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Barn Owls of New York
As shown by the range map, barn owls are more common in the southern half of the state, and most common near the southern coast. The barn owl’s best populations occur at Kennedy Airport, Staten Island, and the north shore of Long Island around Oyster Bay. Other known breeding has occurred in the Finger Lakes region, Hudson Valley, Genesee Valley, Wayne and Monroe counties along Lake Ontario, and the lowlands of Lake Erie.
A comparison of the latest two New York Breeding Bird Atlases show the number of blocks in which probable or confirmed breeding was recorded declined from 64 in 1988 to 28 in 2005 (out of a total of 126 Breeding Bird Atlas blocks). One thing to keep in mind however is the high number of heavy snowfalls that occurred between the first and second set of surveys which may have affected the outcome in 2005.
However, farmland is decreasing statewide, partly from reforestation and partly from development, and the type of farming has moved from hay and cattle to row crops such as soy (which is not good barn owl habitat).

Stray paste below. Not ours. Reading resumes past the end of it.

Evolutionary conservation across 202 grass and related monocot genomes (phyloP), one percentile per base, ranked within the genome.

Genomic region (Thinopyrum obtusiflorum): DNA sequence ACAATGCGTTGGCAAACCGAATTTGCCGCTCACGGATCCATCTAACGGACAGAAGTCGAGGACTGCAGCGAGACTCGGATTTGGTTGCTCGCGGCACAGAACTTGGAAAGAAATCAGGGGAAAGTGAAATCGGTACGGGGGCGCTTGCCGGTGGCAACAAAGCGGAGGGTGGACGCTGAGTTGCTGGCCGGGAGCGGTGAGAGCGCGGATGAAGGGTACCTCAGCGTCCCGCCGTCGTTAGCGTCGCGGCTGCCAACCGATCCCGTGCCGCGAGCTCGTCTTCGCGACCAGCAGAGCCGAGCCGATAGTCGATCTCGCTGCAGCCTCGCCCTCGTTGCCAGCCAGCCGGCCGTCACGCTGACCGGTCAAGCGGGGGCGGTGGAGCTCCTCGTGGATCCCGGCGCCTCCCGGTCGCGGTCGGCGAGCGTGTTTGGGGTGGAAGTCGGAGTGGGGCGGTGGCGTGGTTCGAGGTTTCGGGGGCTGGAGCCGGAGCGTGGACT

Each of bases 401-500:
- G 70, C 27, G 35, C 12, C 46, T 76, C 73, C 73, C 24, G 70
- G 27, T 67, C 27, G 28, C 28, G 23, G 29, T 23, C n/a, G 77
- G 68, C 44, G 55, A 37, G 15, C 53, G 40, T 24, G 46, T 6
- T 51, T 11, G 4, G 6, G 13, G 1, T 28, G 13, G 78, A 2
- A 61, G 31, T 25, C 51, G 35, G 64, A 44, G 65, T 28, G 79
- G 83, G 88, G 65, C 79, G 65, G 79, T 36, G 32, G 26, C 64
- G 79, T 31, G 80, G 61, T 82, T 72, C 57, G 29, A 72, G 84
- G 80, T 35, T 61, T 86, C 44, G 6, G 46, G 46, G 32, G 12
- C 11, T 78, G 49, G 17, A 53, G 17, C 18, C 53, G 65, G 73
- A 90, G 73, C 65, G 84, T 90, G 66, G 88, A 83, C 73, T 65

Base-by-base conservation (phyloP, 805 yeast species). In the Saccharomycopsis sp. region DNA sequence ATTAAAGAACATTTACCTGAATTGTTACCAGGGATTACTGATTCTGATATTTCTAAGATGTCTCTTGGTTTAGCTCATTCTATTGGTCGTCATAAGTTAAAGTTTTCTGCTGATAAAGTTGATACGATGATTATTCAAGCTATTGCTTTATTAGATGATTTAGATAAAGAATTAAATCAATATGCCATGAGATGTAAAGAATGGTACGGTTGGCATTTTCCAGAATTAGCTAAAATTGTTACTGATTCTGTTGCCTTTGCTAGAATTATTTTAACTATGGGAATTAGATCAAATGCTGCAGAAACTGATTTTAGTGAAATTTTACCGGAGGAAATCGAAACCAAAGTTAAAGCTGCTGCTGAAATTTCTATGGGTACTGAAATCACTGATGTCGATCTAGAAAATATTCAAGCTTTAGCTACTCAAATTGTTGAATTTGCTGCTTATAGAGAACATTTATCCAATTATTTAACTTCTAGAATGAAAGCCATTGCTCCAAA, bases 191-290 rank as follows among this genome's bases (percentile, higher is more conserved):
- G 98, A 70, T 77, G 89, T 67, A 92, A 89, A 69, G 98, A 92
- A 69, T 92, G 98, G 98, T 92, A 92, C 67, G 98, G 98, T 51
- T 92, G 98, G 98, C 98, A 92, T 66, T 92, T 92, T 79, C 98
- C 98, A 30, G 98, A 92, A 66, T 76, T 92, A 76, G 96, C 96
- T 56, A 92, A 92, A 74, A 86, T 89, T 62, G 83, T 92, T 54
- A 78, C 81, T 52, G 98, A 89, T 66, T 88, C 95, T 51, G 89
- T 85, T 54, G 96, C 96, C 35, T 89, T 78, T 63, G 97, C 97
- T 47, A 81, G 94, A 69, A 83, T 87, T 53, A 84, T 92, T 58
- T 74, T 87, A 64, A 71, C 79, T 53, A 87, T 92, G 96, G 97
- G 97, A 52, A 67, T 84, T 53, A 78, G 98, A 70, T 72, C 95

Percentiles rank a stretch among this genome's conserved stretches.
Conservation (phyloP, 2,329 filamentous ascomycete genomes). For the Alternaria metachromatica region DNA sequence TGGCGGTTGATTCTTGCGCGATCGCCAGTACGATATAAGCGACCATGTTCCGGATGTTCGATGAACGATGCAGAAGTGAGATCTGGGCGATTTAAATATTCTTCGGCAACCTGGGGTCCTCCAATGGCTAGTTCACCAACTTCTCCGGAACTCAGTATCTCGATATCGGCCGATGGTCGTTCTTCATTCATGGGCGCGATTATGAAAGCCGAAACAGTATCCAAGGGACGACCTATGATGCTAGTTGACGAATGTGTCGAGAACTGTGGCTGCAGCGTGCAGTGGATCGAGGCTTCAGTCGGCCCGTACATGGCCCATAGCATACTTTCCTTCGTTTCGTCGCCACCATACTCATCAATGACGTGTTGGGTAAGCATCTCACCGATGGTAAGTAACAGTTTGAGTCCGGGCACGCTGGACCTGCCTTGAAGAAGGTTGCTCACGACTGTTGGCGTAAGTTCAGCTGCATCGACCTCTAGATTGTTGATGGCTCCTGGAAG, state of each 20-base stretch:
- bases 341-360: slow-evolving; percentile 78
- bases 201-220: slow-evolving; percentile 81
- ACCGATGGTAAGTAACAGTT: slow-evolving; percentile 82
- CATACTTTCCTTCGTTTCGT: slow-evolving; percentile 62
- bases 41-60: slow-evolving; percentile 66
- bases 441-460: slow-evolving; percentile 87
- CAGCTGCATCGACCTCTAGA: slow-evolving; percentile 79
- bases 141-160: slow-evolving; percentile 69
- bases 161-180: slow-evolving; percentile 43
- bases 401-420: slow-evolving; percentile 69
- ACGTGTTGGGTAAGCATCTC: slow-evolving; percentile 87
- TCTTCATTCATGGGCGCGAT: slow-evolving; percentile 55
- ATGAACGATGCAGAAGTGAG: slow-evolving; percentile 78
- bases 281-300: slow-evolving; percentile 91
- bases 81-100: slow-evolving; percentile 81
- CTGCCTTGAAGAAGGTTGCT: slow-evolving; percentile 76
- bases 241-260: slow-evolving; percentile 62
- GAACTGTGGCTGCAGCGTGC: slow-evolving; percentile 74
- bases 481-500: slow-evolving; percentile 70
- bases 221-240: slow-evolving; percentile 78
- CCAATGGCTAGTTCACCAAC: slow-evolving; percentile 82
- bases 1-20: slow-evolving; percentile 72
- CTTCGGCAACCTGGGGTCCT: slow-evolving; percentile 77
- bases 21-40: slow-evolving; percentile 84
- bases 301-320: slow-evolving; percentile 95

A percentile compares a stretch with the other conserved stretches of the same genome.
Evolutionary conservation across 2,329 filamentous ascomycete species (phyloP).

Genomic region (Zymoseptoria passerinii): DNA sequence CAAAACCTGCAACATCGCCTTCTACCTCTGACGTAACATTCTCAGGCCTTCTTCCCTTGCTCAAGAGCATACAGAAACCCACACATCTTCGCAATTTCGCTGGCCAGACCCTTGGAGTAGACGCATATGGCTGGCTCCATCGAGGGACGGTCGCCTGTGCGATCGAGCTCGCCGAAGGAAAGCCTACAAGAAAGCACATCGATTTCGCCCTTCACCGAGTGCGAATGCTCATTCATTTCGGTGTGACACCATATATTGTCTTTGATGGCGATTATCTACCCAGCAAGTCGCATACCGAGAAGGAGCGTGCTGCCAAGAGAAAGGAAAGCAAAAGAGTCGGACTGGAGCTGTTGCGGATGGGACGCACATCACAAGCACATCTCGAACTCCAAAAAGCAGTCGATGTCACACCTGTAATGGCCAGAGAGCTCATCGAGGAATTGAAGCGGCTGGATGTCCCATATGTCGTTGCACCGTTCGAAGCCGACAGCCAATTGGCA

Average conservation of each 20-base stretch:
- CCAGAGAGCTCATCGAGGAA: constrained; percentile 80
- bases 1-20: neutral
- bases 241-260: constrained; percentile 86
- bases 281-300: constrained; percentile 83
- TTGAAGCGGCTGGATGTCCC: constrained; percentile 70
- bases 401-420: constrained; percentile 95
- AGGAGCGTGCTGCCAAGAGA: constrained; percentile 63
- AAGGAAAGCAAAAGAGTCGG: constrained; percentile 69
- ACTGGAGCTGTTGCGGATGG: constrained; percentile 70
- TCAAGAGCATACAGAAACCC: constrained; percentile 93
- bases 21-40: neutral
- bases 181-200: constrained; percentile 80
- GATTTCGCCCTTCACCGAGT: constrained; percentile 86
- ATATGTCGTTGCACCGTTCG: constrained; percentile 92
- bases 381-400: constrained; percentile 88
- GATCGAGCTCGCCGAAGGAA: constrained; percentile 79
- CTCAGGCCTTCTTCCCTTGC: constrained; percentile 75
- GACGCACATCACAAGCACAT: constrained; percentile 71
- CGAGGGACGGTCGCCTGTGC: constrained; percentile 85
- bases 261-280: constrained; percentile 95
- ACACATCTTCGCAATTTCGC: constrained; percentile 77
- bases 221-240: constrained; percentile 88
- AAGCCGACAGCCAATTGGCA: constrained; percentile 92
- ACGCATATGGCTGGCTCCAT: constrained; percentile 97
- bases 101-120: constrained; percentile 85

The installation of nest boxes in New York farmland has met with good success and more nest box programs appear to be a good conservation approach.
A trip through southern and south-central NY in 2016 revealed a decrease in apple orchards, hay, and small farms. Over hundreds of miles of driving, not a single barn owl was seen dead on the roads, which would indicate that barn owls are very scarce in those regions. Nonetheless, plenty of good habitat remains, and so indeed do large trees and old barns. It may be that the barn owl populations in mid-state could rebound through being populated by young owls dispersing from the coastal regions as long as nesting sites were made available.